Being a student can be a full-time job. When your role as student is added to your other roles and commitments, effective time management becomes important. In addition to being in class, it is important to be realistic about how much time you need to commit to schoolwork. It is expected that you will spend at least two hours of study time per week for EACH credit hour you are registered. For example, if you register for 12 credit hours, you should anticipate that you will need to build in 24 hours of study time. That is a total of 36 hours, which is almost a full-time job!
                           Image of shoe with Terps logo

As you think about ways to effectively manage your time, don't forget to consider your commute to campus. You may find that commuting takes a significant amount of time from your day; therefore, be sure to plan your commute time as part of your schedule. Reduce stress by planning for delays due to traffic, weather, construction, and/or finding a parking space. You may find that during your commute you can listen to books on tape or a recording of a lecture.

If you intend to work while in school, take into account not only the amount of time but the energy that working will require of you. Depending on your job, you may find that working connects well to your future career aspirations or is flexible to allow for some study time.

There are a few questions to ask yourself as you decide on a job while you are a student: Is the job flexible enough so that you may have some time off during peak study times during the semester? Does your schedule allow enough time to get to and from class and your job? Will your employer accomodate your college commitments?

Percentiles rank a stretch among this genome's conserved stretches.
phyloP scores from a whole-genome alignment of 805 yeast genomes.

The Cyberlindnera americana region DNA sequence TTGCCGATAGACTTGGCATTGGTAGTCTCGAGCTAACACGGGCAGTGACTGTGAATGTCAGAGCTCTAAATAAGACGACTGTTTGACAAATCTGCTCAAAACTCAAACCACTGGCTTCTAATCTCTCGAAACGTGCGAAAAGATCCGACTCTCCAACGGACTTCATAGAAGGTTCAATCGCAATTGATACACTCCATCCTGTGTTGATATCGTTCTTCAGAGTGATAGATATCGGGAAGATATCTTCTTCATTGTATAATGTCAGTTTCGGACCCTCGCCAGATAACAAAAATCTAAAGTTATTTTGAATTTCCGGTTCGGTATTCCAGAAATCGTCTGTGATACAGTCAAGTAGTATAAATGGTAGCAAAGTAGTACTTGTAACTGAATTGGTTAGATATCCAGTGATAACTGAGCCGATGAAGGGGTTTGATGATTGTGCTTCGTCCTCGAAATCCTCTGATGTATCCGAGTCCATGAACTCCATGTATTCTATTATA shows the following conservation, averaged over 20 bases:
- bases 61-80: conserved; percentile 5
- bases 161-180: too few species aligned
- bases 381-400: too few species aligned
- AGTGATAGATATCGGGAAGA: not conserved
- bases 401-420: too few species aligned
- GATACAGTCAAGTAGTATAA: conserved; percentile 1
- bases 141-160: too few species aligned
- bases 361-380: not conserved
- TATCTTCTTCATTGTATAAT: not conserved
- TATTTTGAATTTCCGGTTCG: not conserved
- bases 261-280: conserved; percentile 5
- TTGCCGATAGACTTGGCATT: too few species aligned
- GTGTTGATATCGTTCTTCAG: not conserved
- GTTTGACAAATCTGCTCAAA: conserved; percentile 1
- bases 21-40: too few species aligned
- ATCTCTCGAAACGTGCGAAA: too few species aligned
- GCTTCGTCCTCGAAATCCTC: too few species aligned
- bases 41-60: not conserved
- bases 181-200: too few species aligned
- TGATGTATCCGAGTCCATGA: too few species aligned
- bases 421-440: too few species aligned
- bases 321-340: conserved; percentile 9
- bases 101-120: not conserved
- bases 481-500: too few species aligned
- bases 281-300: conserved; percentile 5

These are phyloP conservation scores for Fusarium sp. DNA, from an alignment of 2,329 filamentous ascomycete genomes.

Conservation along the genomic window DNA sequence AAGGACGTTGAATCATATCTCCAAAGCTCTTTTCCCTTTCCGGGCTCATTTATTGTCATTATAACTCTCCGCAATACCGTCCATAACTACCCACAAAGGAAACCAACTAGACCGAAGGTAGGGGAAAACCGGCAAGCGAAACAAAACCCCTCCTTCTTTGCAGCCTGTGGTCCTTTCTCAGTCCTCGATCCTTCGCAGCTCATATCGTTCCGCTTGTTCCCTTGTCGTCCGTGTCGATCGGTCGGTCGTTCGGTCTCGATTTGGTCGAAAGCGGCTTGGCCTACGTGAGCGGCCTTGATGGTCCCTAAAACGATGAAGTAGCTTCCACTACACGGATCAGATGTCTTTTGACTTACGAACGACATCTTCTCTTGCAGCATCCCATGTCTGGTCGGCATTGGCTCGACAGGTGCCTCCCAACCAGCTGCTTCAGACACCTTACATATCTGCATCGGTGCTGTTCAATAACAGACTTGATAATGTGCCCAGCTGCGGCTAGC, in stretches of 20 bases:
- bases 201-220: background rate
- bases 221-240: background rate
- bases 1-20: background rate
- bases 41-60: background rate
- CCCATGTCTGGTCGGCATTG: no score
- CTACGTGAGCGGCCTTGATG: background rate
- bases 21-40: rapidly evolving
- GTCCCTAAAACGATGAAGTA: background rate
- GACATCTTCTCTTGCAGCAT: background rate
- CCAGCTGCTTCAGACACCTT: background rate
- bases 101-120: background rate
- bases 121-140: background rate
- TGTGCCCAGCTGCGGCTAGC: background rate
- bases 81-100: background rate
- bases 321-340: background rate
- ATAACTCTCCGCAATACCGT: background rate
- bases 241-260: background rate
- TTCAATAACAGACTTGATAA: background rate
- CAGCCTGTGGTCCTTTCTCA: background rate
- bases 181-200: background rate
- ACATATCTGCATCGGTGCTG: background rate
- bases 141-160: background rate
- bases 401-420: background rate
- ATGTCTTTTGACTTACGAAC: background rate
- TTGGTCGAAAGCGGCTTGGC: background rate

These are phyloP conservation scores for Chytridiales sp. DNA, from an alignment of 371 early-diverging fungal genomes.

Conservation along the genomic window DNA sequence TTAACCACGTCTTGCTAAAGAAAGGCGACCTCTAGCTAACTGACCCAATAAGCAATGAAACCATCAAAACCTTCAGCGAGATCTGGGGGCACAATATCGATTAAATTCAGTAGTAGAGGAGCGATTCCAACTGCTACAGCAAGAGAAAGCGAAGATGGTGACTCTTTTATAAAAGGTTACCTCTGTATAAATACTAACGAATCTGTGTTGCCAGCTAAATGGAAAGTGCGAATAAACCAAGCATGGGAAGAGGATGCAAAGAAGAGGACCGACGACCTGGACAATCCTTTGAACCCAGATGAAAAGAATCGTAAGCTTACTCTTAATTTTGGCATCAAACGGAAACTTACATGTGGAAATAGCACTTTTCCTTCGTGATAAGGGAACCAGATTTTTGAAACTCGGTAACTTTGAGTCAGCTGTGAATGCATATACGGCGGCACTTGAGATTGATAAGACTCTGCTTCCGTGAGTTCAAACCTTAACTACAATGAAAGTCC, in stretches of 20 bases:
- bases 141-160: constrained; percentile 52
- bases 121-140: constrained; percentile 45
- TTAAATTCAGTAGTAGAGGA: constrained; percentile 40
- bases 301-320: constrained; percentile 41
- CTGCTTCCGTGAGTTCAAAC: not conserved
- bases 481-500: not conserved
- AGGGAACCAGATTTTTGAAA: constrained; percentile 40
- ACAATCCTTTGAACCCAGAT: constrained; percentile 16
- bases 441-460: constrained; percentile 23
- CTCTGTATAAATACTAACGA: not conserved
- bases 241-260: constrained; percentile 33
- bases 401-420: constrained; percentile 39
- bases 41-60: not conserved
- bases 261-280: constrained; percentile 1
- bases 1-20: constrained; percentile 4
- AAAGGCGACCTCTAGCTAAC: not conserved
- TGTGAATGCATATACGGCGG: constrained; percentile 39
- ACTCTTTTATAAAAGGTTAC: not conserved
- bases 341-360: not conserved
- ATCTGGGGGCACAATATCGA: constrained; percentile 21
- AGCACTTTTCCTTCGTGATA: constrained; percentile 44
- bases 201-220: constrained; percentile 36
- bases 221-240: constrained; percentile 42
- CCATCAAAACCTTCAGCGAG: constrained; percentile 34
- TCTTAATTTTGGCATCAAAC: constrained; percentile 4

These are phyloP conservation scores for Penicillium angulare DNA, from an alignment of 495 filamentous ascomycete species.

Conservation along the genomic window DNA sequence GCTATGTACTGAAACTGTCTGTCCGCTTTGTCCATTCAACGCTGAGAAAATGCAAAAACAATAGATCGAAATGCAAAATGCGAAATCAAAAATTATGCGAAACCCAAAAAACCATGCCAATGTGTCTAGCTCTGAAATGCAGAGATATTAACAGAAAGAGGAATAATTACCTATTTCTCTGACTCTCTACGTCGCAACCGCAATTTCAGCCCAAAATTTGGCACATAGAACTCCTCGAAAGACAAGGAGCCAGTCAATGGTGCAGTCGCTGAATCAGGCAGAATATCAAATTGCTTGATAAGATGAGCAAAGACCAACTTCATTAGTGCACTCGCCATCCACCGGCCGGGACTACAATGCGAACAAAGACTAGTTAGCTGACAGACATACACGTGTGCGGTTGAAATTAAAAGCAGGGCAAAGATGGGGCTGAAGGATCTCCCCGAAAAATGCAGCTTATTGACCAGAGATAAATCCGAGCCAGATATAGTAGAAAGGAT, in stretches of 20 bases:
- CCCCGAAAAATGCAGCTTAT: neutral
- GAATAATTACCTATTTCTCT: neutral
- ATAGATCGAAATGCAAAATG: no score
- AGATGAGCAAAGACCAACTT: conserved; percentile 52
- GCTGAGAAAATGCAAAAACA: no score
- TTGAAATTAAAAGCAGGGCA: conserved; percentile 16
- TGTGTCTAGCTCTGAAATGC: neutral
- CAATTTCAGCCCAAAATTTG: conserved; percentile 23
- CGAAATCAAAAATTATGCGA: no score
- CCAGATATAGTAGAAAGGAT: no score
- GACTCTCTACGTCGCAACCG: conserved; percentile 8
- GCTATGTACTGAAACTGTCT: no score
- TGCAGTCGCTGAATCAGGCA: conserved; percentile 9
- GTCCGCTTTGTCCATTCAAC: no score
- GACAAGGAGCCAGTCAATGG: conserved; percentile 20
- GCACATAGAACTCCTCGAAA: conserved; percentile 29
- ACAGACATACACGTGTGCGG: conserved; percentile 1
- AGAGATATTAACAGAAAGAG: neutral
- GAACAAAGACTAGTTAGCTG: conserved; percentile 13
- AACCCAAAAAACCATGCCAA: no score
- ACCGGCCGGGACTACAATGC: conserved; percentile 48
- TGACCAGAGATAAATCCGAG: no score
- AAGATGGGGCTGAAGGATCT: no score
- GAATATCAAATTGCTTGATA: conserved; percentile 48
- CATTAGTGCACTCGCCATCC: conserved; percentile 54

If you are looking for a way to earn some extra money while working in a supportive environment, you may want to try to find an on-campus job. This way, you can work among people who understand the schedules and lives of students, as well as reduce your commute time since you will already be on campus. Finally, by working on campus you may develop an insider's perspective of various departments, services, and resources at the University of Maryland.

 

 

Balancing Many Roles: Helping Others Understand
In addition to being a student, you may find that you are still trying to be a friend, employee, colleague, team member, sibling, child, partner, parent, or spouse. Although each of these roles is different, one thing that they each have in common is that they show the ways in which you connect with others. One of the most significant challenges of off-campus students is balancing these roles and helping the significant people in your life understand what it means to have the additional role of being a student.

Your family may expect that you will continue with your responsibilities such as household chores, shopping, cooking, babysitting and earning money the same way you did before becoming a student at the University of Maryland. You and your loved ones may need to discuss ways in which to make the various dimensions of your life work smoothly. For example, you may want to post your class and study schedules in a prominent place so that others may know when you are available.

Even if your family and friends are supportive of your desire to attend school, they may be less excited about having to share your attention and energy with schoolwork and new friends. They may even feel rejected or "left out" by you. You might find it useful to periodically discuss your intentions in going to college. Consider how you can share with them what college is like for you, such as inviting them to attend events with you on campus.

 

 

Finally
Welcome to the University of Maryland! Follow these links to discover services and resources to help you learn about the University and make a successful transition to being an Off-Campus Terp!